The Difference between MAGNETO and ODINI

Both MAGNETO and ODINI achieve the same result based on the same premise, that being data exfiltration, there are differences between the two. According to the published findings, ODINI can transmit data at more considerable distances and at higher speeds but needs a dedicated magnetic sensor to receive the data. This could potentially blow the operation as such a sensor could be detectable. MAGNETO, however, works with the help of an Android app installed on a regular smartphone. Smartphones are now commonplace and they tend to have low-cost magnetometers embedded within. These would make detection of the operation far harder given that most users carry a smartphone on their person nearly continually.

 These attacks are considered novel as they can break out of shielded devices, something that previous attacks could not. Previous attacks attempting to do the same thing would inevitably fail as they were not pure magnetic attacks, but electromagnetic attacks. The reliance on electromagnetic attacks would mean that they could not pass through the Faraday cage. The MAGNETO and ODINI transmission channel is a pure magnetic field which implies that it will pass through walls, humans, other objects, and importantly Faraday cages.

One of the major drawbacks to both of these attacks is that they are initially dependant on being able to infect the target device within the cage with malware. This would make it easy to thwart an attack in this stage. By having proper network hygiene and good security practices it would be a struggle to get the attack of the ground by successfully installing the required malware.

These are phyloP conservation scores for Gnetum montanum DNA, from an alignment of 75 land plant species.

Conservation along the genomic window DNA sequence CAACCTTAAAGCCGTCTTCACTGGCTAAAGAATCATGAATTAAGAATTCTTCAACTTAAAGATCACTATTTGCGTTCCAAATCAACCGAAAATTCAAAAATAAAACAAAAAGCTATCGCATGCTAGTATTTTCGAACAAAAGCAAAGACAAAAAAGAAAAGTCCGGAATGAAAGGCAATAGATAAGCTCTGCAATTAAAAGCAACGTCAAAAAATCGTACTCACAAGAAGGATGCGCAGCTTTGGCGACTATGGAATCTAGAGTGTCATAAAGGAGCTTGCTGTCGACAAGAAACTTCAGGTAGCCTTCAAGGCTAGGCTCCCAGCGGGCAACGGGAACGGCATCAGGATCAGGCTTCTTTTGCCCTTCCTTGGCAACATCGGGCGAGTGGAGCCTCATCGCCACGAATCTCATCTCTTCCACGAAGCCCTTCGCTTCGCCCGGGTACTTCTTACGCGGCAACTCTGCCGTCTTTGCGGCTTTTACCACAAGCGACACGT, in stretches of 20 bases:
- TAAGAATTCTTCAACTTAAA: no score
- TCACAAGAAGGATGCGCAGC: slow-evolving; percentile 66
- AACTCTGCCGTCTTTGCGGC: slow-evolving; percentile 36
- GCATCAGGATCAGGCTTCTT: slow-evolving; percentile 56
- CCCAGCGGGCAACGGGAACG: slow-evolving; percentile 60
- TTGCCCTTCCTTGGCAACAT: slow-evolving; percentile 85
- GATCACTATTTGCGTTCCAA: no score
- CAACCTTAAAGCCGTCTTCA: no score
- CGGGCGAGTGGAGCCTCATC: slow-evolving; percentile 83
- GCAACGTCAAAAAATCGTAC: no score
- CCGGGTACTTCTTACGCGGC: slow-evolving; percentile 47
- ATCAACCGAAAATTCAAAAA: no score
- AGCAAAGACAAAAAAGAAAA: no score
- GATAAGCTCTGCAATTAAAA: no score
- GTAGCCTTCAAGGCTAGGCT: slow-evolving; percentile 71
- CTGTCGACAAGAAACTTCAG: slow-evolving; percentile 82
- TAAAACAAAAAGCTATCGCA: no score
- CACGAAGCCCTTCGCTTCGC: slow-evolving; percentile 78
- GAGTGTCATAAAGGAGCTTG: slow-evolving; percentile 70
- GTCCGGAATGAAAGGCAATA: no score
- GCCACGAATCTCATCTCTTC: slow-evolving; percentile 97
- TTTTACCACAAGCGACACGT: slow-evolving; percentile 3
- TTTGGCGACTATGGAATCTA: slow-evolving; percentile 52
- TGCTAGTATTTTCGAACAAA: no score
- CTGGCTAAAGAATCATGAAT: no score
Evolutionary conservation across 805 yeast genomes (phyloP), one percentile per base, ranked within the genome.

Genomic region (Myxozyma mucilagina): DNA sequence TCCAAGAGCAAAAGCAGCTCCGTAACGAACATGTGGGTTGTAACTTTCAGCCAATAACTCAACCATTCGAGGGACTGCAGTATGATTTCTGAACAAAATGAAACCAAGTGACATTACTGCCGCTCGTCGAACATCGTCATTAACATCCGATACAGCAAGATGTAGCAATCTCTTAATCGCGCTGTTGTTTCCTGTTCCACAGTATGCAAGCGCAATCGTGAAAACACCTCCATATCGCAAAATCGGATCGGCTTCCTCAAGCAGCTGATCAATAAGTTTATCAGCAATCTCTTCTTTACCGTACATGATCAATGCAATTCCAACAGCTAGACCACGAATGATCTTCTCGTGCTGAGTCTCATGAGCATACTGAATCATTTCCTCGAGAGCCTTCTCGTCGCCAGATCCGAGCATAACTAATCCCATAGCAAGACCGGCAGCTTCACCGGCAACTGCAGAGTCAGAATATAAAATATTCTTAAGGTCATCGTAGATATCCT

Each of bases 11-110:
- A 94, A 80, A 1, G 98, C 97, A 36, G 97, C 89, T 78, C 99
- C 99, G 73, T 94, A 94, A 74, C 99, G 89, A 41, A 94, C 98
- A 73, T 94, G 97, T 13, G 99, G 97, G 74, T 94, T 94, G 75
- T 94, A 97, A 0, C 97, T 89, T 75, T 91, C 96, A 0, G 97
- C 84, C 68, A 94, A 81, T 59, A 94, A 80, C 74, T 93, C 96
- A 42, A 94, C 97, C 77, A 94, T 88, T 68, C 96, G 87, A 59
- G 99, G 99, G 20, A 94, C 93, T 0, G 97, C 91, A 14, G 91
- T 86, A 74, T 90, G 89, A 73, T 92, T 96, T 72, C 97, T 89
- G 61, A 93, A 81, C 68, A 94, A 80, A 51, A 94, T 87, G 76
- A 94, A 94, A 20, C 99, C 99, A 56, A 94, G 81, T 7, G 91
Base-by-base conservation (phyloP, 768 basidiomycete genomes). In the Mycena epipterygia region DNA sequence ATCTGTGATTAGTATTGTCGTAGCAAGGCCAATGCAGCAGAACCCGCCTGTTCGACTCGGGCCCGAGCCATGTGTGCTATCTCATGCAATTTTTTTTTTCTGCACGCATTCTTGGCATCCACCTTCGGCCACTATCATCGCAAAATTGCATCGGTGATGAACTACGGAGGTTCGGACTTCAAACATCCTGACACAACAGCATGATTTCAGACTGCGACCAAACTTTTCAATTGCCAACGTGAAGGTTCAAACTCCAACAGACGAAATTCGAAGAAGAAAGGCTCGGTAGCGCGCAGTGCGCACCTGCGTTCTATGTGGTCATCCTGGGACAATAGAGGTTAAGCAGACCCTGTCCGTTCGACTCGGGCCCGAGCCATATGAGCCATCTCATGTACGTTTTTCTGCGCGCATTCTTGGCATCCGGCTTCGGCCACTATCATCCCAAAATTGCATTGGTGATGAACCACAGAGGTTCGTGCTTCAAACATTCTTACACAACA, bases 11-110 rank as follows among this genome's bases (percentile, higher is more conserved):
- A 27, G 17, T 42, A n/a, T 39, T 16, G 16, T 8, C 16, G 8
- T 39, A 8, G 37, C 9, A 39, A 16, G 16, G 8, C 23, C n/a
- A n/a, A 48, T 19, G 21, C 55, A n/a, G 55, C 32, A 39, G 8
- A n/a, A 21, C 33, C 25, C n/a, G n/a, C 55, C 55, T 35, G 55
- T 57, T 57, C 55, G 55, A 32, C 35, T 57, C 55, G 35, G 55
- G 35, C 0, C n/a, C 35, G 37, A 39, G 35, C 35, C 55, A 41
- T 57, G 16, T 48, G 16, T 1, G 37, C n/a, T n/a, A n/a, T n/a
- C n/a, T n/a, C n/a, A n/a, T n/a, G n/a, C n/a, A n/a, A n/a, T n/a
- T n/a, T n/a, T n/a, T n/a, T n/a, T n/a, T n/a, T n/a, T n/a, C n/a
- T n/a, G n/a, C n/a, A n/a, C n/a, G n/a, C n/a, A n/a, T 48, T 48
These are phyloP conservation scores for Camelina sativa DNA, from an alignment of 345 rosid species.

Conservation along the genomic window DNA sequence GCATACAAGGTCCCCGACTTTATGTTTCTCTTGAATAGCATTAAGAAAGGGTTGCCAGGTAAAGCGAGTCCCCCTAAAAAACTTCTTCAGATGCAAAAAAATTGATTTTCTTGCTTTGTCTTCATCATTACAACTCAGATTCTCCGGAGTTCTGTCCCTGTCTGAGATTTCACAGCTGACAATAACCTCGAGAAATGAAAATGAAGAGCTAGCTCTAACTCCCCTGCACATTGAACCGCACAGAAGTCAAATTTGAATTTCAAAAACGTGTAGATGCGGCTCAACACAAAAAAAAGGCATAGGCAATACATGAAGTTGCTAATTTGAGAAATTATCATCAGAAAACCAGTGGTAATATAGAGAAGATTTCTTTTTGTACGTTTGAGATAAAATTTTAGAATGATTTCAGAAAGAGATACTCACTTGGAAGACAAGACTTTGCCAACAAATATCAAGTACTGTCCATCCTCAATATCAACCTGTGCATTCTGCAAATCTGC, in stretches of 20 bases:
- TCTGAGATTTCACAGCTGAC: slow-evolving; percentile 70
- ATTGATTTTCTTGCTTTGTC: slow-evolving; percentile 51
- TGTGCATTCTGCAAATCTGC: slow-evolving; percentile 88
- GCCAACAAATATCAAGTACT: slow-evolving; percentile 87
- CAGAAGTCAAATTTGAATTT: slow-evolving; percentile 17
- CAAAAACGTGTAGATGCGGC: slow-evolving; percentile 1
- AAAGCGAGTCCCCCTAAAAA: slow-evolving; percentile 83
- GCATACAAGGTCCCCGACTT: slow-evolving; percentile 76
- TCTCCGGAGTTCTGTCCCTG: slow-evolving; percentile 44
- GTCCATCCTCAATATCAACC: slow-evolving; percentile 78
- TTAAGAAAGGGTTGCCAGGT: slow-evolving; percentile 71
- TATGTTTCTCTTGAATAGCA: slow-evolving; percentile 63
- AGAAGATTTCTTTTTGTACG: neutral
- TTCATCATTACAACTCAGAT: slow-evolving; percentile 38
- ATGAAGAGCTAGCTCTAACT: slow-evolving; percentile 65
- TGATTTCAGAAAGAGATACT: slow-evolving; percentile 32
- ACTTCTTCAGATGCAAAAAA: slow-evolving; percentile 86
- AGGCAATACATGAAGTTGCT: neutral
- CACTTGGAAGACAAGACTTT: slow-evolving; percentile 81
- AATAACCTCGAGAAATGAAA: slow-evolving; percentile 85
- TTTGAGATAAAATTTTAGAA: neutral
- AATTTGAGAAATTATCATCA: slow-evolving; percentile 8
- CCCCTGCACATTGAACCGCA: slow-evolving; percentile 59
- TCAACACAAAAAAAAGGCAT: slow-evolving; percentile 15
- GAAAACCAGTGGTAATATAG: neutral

The List of Impressive Hacks Grows

The scientists based at the above mentioned cybersecurity research facility a long history of weird hacks and ingenious attacks. These include:

  • LED-it-Go - exfiltrate data from air-gapped systems via an HDD's activity LED
  • SPEAKE(a)R - use headphones to record audio and spy on nearby users
  • 9-1-1 DDoS - launch DDoS attacks that can cripple a US state's 911 emergency systems
  • USBee - make a USB connector's data bus give out electromagnetic emissions that can be used to exfiltrate data
  • AirHopper - use the local GPU card to emit electromagnetic signals to a nearby mobile phone, also used to steal data
  • Fansmitter - steal data from air-gapped PCs using sounds emanated by a computer's GPU fan
  • DiskFiltration - use controlled read/write HDD operations to steal data via sound waves
  • BitWhisper - exfiltrate data from non-networked computers using heat emanations
  • Unnamed attack - uses flatbed scanners to relay commands to malware infested PCs or to exfiltrate data from compromised systems
  • xLED - use router or switch LEDs to exfiltrate data
  • Shattered Trust - using backdoored replacement parts to take over smartphones
  • aIR-Jumper - use security camera infrared capabilities to steal data from air-gapped networks
  • HVACKer - use HVAC systems to control malware on air-gapped systems